The Bells were never particularly enthusiastic about actually deploying and promoting ISDN. Because ISDN is a switched service, the more people use it, the more the Bells would have to invest in switching and, possibly, inter-office transmission facilities. For this reason, over time the Bells' focus moved away from what ISDN could do for consumers, to the percentage of consumers to whom ISDN was, in some sense "available." (Based on the placement of some minimal equipment in a central office or the installation of appropriate software.) But the Bells made virtually no practical efforts to promote the use of ISDN, and indeed, by imposing high installation costs and time- and distance-sensitive pricing, actively discouraged its use.

Things were not much different out West, where Southwestern Bell and Pacific Telesis made similar promises in the days before SBC was the holding company for both of those Baby Bells. Southwestern Bell made this promise:

"At the forefront of new technology is ISDN. Scheduled for commercial availability in 1998, ISDN will revolutionize day-to-day communications by allowing simultaneous transmission of voice, data and images over a single telephone line.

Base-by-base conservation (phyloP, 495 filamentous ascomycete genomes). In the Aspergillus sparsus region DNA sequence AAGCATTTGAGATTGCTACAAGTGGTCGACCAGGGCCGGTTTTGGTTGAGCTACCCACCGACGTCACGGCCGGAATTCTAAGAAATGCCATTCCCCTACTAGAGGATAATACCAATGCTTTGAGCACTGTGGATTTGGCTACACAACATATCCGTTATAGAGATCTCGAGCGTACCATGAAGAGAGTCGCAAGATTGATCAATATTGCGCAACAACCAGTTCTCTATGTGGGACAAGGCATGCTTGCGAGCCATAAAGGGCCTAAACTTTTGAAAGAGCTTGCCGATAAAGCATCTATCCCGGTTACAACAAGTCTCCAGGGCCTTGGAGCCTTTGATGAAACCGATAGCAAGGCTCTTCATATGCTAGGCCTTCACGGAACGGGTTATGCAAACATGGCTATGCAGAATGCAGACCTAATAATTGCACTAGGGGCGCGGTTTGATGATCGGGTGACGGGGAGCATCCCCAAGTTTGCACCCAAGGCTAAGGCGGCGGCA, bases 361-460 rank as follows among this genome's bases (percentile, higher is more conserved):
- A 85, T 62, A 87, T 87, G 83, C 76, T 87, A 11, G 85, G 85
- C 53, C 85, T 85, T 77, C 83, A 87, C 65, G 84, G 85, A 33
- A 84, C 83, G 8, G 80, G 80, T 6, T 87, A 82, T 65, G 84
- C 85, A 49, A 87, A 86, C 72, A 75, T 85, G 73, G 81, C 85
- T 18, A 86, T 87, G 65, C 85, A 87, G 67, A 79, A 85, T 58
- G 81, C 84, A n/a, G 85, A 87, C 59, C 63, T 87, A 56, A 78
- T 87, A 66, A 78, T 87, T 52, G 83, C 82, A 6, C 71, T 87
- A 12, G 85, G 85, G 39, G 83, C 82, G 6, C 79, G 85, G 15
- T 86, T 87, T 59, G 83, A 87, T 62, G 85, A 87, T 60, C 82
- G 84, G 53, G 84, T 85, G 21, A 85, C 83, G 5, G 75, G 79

...
With ISDN customers will have the potential to access videotext, telemetry, alarm services, sophisticated calling features, teleconferencing much more economically than they can today."[12]

Two years later, Pacific Telesis boasted that ISDN would help California compete in the 21st Century's global economy:

"To accommodate growing voice and data traffic we've nearly completed digitization of Pacific Bell's interoffice circuits. By testing and implementing advanced technologies like ISDN–which will allow customers to transmit digitized voice, text, video and graphics simultaneously over ordinary Pacific Bell lines–we're preparing California to compete in the 21st Century global economy."[13]

But these services were never fully rolled out. Instead, in the 1990s, the Bells decided that they would create another revolution–the information superhighway. And once again, some of the companies tied the promised technology to regulatory concessions. Arguing that they needed to recover their past investments quickly in order to finance the deployment of fiber optic networks, the Bells convinced some state regulators to let them accelerate depreciation of their existing networks. Then they used their increased cash flow to subsidize their unregulated operations.[14] California's experience, described below, is one example.